On October 4th, the Texas Commission on Environmental Quality (TCEQ) released a preliminary draft of a proposal to establish greenhouse gas (GHG) permitting regulations for the state of Texas. This action kicks off what is likely to be a lively discussion between stakeholders and regulators over the design of Texas’s GHG permitting program. But it represents a first step toward an important change from the status quo.
For almost three years now, Texas companies have been subject to two different permitting authorities for air permits: the U.S. Environmental Protection Agency (EPA) issues GHG permits under a Federal Implementation Plan (FIP), while TCEQ issues permits for all other regulated pollutants. The dual permitting scheme has not been a model of efficiency. In addition to the administrative burden of pursuing two separate permit applications, applicants have experienced substantial project delays and cost increases. Last spring, in an attempt to resolve the situation, the Texas Legislature passed legislation (HB 788) specifically recognizing GHGs as an air pollutant and requiring TCEQ to adopt new regulations for GHGs and incorporate those requirements into its State Implementation Plan (SIP). The draft proposal TCEQ staff released last Friday implements that legislation, revealing some interesting aspects that merit watching as the rulemaking goes forward.
TCEQ’s task is challenging because it must satisfy both the federal GHG standards as interpreted by EPA and the Texas Legislature’s mandates in HB 788. Some of TCEQ’s proposed provisions, required by HB 788, will likely be controversial. Specifically, TCEQ states that GHG permit applications will not be subject to contested case hearings (CCH), the traditional vehicle for direct public participation in major air permitting actions in Texas. Instead, stakeholders will be limited to submitting written comments on the GHG aspects of a permit application, and can appeal the TCEQ’s issuance of a permit authorizing GHG emissions to state district court.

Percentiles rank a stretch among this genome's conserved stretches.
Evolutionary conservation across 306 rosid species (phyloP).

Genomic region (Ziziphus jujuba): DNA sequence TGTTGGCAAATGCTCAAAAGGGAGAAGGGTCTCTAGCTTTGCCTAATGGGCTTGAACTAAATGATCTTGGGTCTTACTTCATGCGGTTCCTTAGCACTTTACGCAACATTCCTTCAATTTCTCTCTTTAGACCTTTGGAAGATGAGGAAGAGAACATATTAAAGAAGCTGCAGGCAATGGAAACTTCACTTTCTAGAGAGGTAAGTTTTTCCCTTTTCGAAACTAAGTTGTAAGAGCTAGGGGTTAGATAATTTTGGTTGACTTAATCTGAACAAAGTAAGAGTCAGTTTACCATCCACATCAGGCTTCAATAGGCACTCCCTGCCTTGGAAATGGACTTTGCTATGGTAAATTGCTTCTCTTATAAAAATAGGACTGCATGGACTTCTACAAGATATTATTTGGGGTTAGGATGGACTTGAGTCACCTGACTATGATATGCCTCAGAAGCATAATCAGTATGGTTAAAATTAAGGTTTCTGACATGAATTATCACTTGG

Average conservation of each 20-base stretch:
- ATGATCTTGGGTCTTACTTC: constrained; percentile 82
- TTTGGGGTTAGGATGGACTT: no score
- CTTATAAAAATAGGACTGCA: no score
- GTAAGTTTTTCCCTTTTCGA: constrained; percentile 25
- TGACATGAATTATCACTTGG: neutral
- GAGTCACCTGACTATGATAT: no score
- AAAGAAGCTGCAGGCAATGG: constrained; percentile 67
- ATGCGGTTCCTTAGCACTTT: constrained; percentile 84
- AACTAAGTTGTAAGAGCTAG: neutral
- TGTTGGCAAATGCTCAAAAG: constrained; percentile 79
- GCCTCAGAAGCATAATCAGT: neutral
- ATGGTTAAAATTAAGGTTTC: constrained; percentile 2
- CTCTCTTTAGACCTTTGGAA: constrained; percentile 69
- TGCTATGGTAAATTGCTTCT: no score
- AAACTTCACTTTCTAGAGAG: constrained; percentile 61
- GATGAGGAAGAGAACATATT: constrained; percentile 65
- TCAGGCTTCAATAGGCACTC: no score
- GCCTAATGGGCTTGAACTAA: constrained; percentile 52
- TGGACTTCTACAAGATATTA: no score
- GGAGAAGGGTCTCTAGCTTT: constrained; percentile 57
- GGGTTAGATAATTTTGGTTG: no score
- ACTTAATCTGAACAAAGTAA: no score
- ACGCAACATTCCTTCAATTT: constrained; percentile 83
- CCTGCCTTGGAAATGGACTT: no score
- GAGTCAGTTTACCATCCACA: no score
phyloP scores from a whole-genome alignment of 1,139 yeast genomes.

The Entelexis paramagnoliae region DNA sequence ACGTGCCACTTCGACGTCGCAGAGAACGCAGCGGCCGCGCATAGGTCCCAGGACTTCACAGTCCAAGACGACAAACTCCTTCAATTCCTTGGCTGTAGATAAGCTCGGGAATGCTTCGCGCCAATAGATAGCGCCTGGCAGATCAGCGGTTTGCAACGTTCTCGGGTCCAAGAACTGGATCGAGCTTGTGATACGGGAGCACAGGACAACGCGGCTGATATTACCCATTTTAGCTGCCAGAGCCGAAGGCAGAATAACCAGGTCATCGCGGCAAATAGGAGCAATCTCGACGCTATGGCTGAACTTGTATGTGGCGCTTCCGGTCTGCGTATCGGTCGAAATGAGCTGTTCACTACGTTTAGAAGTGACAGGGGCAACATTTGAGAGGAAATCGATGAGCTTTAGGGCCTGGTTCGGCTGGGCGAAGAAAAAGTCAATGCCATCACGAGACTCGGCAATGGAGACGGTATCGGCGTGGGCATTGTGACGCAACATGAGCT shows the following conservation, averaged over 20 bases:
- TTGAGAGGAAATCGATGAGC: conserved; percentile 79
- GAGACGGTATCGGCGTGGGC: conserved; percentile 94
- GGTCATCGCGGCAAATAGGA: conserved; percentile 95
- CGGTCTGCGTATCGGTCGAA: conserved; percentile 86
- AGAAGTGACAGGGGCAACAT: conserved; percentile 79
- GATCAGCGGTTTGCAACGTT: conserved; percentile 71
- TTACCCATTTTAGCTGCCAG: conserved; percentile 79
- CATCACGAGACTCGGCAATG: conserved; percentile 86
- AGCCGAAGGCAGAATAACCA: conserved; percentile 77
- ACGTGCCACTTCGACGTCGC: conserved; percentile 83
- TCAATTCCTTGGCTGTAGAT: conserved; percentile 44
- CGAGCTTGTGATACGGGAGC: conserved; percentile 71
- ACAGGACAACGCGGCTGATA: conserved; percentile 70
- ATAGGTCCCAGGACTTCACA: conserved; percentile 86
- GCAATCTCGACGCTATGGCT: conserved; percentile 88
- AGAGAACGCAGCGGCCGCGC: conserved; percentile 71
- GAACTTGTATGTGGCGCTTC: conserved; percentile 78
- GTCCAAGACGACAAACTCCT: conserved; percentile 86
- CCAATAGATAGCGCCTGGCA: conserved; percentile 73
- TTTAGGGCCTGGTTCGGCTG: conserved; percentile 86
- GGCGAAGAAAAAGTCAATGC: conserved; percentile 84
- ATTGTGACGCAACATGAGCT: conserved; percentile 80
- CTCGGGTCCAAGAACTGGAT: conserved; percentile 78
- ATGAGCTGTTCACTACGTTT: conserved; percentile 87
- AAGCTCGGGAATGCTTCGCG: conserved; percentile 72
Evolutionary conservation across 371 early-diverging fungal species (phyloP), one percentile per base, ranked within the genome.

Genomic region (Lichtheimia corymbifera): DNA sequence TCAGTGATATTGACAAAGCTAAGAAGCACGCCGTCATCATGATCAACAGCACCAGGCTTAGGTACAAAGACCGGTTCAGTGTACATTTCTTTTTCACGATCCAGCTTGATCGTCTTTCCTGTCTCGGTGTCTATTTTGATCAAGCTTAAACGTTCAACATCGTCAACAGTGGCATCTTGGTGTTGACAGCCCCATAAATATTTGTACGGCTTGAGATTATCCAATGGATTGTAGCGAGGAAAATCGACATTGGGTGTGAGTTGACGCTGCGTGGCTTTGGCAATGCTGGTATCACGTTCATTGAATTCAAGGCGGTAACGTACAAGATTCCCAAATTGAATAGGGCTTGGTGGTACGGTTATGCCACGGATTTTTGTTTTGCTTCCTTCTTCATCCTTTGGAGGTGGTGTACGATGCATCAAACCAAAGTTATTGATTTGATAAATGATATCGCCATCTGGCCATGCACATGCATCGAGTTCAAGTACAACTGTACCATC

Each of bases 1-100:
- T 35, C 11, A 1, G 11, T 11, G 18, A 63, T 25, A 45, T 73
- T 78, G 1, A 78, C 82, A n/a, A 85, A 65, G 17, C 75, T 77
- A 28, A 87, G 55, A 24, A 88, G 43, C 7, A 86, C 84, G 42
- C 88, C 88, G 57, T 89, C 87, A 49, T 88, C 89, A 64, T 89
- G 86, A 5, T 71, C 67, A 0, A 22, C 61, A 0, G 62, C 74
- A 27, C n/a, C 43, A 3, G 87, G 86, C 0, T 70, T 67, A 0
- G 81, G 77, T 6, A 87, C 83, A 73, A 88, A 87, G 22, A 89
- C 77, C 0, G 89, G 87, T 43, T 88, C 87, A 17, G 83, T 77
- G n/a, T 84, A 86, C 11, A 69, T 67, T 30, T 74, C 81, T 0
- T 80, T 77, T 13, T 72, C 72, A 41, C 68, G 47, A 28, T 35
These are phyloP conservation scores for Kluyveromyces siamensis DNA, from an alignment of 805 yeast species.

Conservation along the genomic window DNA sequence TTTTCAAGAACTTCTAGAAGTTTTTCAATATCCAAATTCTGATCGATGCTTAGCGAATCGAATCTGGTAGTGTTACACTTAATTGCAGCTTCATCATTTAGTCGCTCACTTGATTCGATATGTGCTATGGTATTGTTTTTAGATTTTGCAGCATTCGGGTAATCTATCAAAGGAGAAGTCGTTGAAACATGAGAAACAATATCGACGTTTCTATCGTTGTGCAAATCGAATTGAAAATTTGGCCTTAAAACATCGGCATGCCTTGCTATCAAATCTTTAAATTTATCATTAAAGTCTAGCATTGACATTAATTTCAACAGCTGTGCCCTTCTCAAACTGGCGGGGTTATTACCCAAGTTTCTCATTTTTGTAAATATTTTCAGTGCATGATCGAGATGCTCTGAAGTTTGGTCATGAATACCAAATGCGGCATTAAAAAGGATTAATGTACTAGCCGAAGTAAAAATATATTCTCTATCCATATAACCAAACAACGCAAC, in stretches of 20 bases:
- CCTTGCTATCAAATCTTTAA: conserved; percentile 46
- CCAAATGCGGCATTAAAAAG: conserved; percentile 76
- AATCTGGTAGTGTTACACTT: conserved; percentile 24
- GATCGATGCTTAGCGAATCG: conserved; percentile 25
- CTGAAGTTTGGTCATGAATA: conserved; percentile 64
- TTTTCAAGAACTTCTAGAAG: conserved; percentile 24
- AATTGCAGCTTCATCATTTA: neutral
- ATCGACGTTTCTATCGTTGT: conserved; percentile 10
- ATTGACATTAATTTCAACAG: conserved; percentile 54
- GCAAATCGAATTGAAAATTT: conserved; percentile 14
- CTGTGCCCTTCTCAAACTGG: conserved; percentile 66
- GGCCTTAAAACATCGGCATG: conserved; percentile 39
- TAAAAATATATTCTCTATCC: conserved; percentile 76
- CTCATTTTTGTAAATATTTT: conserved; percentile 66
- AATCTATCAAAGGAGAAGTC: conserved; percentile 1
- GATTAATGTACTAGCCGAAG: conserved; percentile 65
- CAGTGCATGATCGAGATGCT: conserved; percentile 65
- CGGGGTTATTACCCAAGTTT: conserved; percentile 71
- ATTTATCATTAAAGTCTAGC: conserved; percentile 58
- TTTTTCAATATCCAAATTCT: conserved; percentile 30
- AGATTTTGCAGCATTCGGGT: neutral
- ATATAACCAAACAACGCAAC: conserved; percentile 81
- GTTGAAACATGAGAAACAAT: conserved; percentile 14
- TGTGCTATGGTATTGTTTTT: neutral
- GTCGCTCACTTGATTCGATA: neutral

In addition, the proposal specifies that TCEQ will not consider climate change or local air quality impacts from an individual source’s GHG emissions. TCEQ’s position is that scientific modeling, in its current state, is simply inadequate to set limits for individual source emissions based on an estimated incremental impact on a global problem. With respect to air quality, TCEQ states that GHGs are not a traditional NAAQS pollutant for which specific health impacts have been or can be measured. While those views are not likely to draw significant opposition, as they are consistent with EPA’s GHG permitting guidance, TCEQ concludes that “the most practical way to address [these] considerations is to focus on reducing emissions” through “best available control technology” (BACT). To meet BACT, TCEQ suggests that it will likely require fuel limitations and other process controls, but not “add-on controls.” Given EPA’s position on the technical feasibility of carbon capture and sequestration (CCS), this could be a source of significant comment from environmental groups and a point of contention between EPA and TCEQ when TCEQ requests EPA’s approval of an amended SIP and withdrawal of the FIP.
While designed to meet the Legislature’s goal of streamlining GHG permitting, these types of provisions may invite stakeholder opposition, and complicate EPA’s ability to quickly approve the SIP revisions and rescind the FIP. Environmentalists may argue both to TCEQ and to EPA that add-on controls (e.g., carbon capture technology) are available for GHG emissions, contrary to what seems to be TCEQ’s position. Stay tuned, as both the TCEQ process and the subsequent EPA process are likely to involve very important discussions about the future of GHG permitting in Texas.